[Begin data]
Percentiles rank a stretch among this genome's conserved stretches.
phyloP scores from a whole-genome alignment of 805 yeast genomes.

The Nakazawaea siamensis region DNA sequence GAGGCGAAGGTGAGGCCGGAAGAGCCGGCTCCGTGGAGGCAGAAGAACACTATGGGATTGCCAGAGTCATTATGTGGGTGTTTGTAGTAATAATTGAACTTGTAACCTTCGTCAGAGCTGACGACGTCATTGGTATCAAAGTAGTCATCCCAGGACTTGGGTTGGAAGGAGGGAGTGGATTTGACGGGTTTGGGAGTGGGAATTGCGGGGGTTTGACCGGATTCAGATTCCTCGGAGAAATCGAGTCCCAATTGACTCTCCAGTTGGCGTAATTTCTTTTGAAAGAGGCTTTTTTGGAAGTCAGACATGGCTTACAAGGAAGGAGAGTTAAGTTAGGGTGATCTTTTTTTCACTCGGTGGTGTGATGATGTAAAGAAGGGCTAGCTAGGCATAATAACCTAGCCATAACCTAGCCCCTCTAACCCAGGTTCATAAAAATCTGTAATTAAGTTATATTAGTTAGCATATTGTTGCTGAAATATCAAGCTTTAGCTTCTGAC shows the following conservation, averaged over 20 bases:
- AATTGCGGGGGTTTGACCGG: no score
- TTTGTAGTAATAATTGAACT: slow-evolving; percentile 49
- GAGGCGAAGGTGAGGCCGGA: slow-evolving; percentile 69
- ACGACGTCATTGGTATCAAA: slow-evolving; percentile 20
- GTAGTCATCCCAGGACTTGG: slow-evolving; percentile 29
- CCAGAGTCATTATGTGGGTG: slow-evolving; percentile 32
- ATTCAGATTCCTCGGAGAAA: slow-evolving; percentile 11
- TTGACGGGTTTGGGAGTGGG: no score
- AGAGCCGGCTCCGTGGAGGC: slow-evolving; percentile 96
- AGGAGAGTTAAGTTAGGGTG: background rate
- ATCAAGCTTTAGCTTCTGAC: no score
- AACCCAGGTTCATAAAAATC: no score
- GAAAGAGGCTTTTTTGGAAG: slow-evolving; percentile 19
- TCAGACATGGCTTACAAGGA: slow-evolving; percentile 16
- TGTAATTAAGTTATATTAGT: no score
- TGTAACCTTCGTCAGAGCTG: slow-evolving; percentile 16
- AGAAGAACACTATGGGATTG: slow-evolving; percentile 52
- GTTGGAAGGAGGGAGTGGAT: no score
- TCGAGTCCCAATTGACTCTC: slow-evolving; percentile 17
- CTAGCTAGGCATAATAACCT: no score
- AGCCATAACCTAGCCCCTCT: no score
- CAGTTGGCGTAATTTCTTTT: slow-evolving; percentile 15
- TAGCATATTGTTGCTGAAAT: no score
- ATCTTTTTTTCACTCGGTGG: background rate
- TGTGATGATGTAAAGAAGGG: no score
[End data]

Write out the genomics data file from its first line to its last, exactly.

Percentiles rank a stretch among this genome's conserved stretches.
phyloP scores from a whole-genome alignment of 805 yeast genomes.

The Nakazawaea siamensis region DNA sequence GAGGCGAAGGTGAGGCCGGAAGAGCCGGCTCCGTGGAGGCAGAAGAACACTATGGGATTGCCAGAGTCATTATGTGGGTGTTTGTAGTAATAATTGAACTTGTAACCTTCGTCAGAGCTGACGACGTCATTGGTATCAAAGTAGTCATCCCAGGACTTGGGTTGGAAGGAGGGAGTGGATTTGACGGGTTTGGGAGTGGGAATTGCGGGGGTTTGACCGGATTCAGATTCCTCGGAGAAATCGAGTCCCAATTGACTCTCCAGTTGGCGTAATTTCTTTTGAAAGAGGCTTTTTTGGAAGTCAGACATGGCTTACAAGGAAGGAGAGTTAAGTTAGGGTGATCTTTTTTTCACTCGGTGGTGTGATGATGTAAAGAAGGGCTAGCTAGGCATAATAACCTAGCCATAACCTAGCCCCTCTAACCCAGGTTCATAAAAATCTGTAATTAAGTTATATTAGTTAGCATATTGTTGCTGAAATATCAAGCTTTAGCTTCTGAC shows the following conservation, averaged over 20 bases:
- AATTGCGGGGGTTTGACCGG: no score
- TTTGTAGTAATAATTGAACT: slow-evolving; percentile 49
- GAGGCGAAGGTGAGGCCGGA: slow-evolving; percentile 69
- ACGACGTCATTGGTATCAAA: slow-evolving; percentile 20
- GTAGTCATCCCAGGACTTGG: slow-evolving; percentile 29
- CCAGAGTCATTATGTGGGTG: slow-evolving; percentile 32
- ATTCAGATTCCTCGGAGAAA: slow-evolving; percentile 11
- TTGACGGGTTTGGGAGTGGG: no score
- AGAGCCGGCTCCGTGGAGGC: slow-evolving; percentile 96
- AGGAGAGTTAAGTTAGGGTG: background rate
- ATCAAGCTTTAGCTTCTGAC: no score
- AACCCAGGTTCATAAAAATC: no score
- GAAAGAGGCTTTTTTGGAAG: slow-evolving; percentile 19
- TCAGACATGGCTTACAAGGA: slow-evolving; percentile 16
- TGTAATTAAGTTATATTAGT: no score
- TGTAACCTTCGTCAGAGCTG: slow-evolving; percentile 16
- AGAAGAACACTATGGGATTG: slow-evolving; percentile 52
- GTTGGAAGGAGGGAGTGGAT: no score
- TCGAGTCCCAATTGACTCTC: slow-evolving; percentile 17
- CTAGCTAGGCATAATAACCT: no score
- AGCCATAACCTAGCCCCTCT: no score
- CAGTTGGCGTAATTTCTTTT: slow-evolving; percentile 15
- TAGCATATTGTTGCTGAAAT: no score
- ATCTTTTTTTCACTCGGTGG: background rate
- TGTGATGATGTAAAGAAGGG: no score